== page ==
Matthew Barnes is a young exec on the move up who finds himself a pawn in corporate in-fighting when he's sent to London to oversee a merger. He's to replace John Gissing; Gissing's gotten ... See full summary »
A bickering couple drive fast through a downpour to catch the last ferry to their island retreat. In a flash, they recognize a crumpled body laying at the side of the road after much ... See full summary »
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Alex Hughes, an ex-convict, is on a road trip to Winnipeg to see an old friend. Along the way, he meets the annoying, but vivacious, Vivienne Freeman who manages to bum a ride with him. Just as he begins to warm to this eccentric girl, Alex's vehicle is in a serious automobile accident that kills Vivienne. After his meeting with the police, Alex decides to speak with Vivienne's mother. Upon arrival at her home, Alex discovers that the mother, Linda, is a highly functional autistic woman who convinces him to stay long to take out the garbage the day after the funeral he agrees to arrange. In those few days, Alex discovers new friends and learns more about the uniqueness of Linda even as he struggles to come to terms with his own grief.Written by
Kenneth Chisholm (email@example.com)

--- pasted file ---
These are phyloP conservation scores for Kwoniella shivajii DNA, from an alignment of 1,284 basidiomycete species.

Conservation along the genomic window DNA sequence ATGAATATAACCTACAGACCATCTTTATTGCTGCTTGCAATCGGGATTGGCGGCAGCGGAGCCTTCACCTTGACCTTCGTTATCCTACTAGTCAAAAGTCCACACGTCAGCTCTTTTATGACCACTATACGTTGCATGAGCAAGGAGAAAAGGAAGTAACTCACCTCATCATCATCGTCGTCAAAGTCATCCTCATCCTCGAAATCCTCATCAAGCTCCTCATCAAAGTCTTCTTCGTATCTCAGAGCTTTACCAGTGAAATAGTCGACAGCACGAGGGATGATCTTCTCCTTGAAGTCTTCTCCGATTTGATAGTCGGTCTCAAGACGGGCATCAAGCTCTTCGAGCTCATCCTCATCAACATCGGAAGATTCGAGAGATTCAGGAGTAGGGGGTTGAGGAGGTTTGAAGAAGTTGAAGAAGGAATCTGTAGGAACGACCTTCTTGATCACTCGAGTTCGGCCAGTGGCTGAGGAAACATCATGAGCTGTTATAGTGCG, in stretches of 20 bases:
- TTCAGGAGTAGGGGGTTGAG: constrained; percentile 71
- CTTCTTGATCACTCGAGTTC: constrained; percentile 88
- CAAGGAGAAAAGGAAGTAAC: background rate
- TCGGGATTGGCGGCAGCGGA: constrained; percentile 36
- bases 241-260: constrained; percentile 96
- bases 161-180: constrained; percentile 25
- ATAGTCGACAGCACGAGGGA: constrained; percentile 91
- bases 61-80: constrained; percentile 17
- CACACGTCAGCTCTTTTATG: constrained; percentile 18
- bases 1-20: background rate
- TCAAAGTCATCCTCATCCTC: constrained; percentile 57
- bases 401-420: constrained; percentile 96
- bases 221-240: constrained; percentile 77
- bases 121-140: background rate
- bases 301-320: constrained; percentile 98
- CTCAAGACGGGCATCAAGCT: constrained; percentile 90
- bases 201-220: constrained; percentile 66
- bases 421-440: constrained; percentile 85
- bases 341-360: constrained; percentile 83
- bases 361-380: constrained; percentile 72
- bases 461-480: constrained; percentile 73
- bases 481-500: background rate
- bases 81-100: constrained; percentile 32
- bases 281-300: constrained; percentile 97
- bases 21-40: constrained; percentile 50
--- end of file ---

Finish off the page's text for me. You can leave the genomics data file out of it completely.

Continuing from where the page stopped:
Angela Pell stated at the Berlinale Press Conference, that she wrote the role of Alex Hughes with Alan Rickman in mind. The character's name in the script was "Alan", and it was Rickman who suggested the change to Alex. See more »
In the beginning of the movie Alex exits the restaurant. In the window it says White River. He is driving to Winnipeg which is west of White River. Yet Vivienne has a sign that says Wawa. That means he would be heading east back to Wawa instead of west to Winnipeg. See more »
heartbreaking - and not just for ASD professionals
I was able to see this as part of the recent Autism Cymru conference, and can honestly say that this is one of the best films I have seen for years. It somehow maintains a balance between the drama, the need to establish Weaver's character without mawkishness or making her a complete freak, and a rite of passage for Rickman's character. There was no point at which I doubted the authenticity of the character's experiences. It does help to know something about autism (I am a parent of someone with ASD and parts of this were so true it hurt) but not compulsory, and I would heartily recommend it to dispel some myths! I can't really tell you more without giving it all away - go and see it! Snow Cake is both poignant and rib-achingly funny in parts.
We were also fortunate to meet the writer, the director and the autistic woman who "coached" Sigourney Weaver. Absolutely fascinating. I can't wait for this to be released and will be buying the DVD for friends and family.
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